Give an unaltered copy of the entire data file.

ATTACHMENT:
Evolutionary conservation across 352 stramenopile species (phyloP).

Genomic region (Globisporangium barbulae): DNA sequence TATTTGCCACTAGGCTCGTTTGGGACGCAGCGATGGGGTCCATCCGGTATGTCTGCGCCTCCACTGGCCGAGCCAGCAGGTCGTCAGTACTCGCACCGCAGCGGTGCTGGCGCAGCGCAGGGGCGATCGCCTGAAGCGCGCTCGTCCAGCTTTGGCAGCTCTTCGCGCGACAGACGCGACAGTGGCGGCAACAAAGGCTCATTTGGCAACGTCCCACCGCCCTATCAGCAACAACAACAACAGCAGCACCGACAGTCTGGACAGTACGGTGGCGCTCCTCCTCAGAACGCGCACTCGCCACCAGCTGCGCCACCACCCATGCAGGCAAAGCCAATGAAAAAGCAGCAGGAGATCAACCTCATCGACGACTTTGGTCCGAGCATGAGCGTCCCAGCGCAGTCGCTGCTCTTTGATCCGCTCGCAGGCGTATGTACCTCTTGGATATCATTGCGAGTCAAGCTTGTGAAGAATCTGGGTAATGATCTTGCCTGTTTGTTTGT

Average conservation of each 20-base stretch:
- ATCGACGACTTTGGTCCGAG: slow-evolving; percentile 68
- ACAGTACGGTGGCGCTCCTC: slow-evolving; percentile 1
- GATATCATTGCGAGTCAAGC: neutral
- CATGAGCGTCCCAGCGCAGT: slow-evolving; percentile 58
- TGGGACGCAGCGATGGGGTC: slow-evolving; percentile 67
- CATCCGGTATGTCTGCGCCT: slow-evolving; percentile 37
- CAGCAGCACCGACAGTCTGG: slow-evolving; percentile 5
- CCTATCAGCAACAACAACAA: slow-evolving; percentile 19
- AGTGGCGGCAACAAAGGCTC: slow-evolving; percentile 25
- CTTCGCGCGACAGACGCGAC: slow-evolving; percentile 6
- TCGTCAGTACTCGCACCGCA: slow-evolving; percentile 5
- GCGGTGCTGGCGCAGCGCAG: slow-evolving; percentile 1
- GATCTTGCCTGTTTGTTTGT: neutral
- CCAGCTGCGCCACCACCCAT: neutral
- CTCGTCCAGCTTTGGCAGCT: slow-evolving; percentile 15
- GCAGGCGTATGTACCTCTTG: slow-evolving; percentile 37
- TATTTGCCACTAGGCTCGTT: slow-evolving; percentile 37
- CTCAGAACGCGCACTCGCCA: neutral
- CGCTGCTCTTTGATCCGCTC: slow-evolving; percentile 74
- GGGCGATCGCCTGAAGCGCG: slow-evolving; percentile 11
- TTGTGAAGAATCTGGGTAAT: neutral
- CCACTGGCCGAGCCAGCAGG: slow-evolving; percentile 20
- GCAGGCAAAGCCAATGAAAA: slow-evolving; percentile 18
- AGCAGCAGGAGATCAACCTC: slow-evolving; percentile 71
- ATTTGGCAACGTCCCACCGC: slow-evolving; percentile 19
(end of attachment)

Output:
Evolutionary conservation across 352 stramenopile species (phyloP).

Genomic region (Globisporangium barbulae): DNA sequence TATTTGCCACTAGGCTCGTTTGGGACGCAGCGATGGGGTCCATCCGGTATGTCTGCGCCTCCACTGGCCGAGCCAGCAGGTCGTCAGTACTCGCACCGCAGCGGTGCTGGCGCAGCGCAGGGGCGATCGCCTGAAGCGCGCTCGTCCAGCTTTGGCAGCTCTTCGCGCGACAGACGCGACAGTGGCGGCAACAAAGGCTCATTTGGCAACGTCCCACCGCCCTATCAGCAACAACAACAACAGCAGCACCGACAGTCTGGACAGTACGGTGGCGCTCCTCCTCAGAACGCGCACTCGCCACCAGCTGCGCCACCACCCATGCAGGCAAAGCCAATGAAAAAGCAGCAGGAGATCAACCTCATCGACGACTTTGGTCCGAGCATGAGCGTCCCAGCGCAGTCGCTGCTCTTTGATCCGCTCGCAGGCGTATGTACCTCTTGGATATCATTGCGAGTCAAGCTTGTGAAGAATCTGGGTAATGATCTTGCCTGTTTGTTTGT

Average conservation of each 20-base stretch:
- ATCGACGACTTTGGTCCGAG: slow-evolving; percentile 68
- ACAGTACGGTGGCGCTCCTC: slow-evolving; percentile 1
- GATATCATTGCGAGTCAAGC: neutral
- CATGAGCGTCCCAGCGCAGT: slow-evolving; percentile 58
- TGGGACGCAGCGATGGGGTC: slow-evolving; percentile 67
- CATCCGGTATGTCTGCGCCT: slow-evolving; percentile 37
- CAGCAGCACCGACAGTCTGG: slow-evolving; percentile 5
- CCTATCAGCAACAACAACAA: slow-evolving; percentile 19
- AGTGGCGGCAACAAAGGCTC: slow-evolving; percentile 25
- CTTCGCGCGACAGACGCGAC: slow-evolving; percentile 6
- TCGTCAGTACTCGCACCGCA: slow-evolving; percentile 5
- GCGGTGCTGGCGCAGCGCAG: slow-evolving; percentile 1
- GATCTTGCCTGTTTGTTTGT: neutral
- CCAGCTGCGCCACCACCCAT: neutral
- CTCGTCCAGCTTTGGCAGCT: slow-evolving; percentile 15
- GCAGGCGTATGTACCTCTTG: slow-evolving; percentile 37
- TATTTGCCACTAGGCTCGTT: slow-evolving; percentile 37
- CTCAGAACGCGCACTCGCCA: neutral
- CGCTGCTCTTTGATCCGCTC: slow-evolving; percentile 74
- GGGCGATCGCCTGAAGCGCG: slow-evolving; percentile 11
- TTGTGAAGAATCTGGGTAAT: neutral
- CCACTGGCCGAGCCAGCAGG: slow-evolving; percentile 20
- GCAGGCAAAGCCAATGAAAA: slow-evolving; percentile 18
- AGCAGCAGGAGATCAACCTC: slow-evolving; percentile 71
- ATTTGGCAACGTCCCACCGC: slow-evolving; percentile 19